Tuesday, March 28, 2017

Not Writing

Everyday, my mother wakes up and makes her bed.

Everyday, I wake up and write an essay. Or tell a story.

It's ambitious. For both of us.

My dedication pales to my mother's sixty-year habit, but nonetheless, writing an essay everyday for three years is nothing to poo-poo.

Mom explains that when she walks back into her bedroom and the bed is made, it doesn't matter what kind of day she's having, or what kind of day she's had, there is order in her life. It's a routine as reliable and as important as her beating heart.

When I organize my thoughts into writing, it brings order to my mind. It clarifies my thinking, my experiences, my entire life.

Mom's bed always looks magazine worthy. Corners dressed. Pillows stacked in pleasing position. The pleasure in her routine, the dependable task motivates her to quilt a new bedspread, to check TJ Maxx for new pillows.

My essays are messy, always needing another edit; they are the half-dressed children in shopping carts in need of a nose wipe. I even cringe when I look back and see my runny-nosed essays sent into the cold world without hats. My essays have dangling sheets, hastily scattered pillows, and the   bedspread has needed a trip to the dry cleaners for months.

Mom even makes her bed when we're staying at a hotel.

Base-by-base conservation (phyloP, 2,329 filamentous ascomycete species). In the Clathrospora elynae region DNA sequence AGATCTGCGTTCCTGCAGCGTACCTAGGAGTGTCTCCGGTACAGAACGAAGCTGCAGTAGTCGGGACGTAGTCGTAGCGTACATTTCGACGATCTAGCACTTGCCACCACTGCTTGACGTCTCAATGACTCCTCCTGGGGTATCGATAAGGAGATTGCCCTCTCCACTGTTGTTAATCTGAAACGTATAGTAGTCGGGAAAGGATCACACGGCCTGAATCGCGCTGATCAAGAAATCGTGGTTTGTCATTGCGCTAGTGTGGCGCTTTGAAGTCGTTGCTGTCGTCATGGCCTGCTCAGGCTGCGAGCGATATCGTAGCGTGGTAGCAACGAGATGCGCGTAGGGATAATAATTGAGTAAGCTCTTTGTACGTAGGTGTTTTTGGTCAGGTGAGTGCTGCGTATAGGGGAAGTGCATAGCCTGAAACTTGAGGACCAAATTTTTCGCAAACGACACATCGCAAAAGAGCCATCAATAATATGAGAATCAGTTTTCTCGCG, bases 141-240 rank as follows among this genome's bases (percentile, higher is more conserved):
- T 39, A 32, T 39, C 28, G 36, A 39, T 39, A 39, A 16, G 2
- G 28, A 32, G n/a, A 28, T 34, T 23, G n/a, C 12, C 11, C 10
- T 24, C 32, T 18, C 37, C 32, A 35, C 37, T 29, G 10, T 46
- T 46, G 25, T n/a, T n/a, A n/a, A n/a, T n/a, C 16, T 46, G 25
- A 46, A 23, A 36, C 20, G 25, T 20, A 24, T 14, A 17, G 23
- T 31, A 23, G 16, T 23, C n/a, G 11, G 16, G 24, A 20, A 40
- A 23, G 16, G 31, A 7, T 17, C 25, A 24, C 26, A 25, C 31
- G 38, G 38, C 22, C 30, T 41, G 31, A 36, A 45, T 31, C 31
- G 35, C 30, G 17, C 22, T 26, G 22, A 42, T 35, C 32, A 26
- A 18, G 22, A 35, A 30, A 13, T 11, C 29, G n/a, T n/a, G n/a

I write and post an essay-a-day when I travel, even if I must sit in a cold lobby with beer-clinking Scandinavians, or card-playing teenagers from America.

I once found an article about the importance of not making one's bed. It reported: Bed bugs thrive in warm, dark, well-made beds. It's best to let the unmade bed air out and if possible soak up the sun.  At last, I now had a legitimate excuse for not making my bed, but how would Mom react? I presented the evidence. In spite of the logical argument, the next morning she made her hotel bed before the sun came up.

Fully developed essays need crock-pot time. They shouldn't be microwaved or put under the broiler. Essays are like bread making. They need kneading, resting, and rising. The right temperature.

Yet, even as I contemplate sincerely writing: I'm going to resist writing an essay-a-day, I feel uneasy.

Habits are strange creatures.

I need to write the equivalent article to not-bed- making on the importance of not writing an essay-a-day--, but how hard would it be to follow my own advice?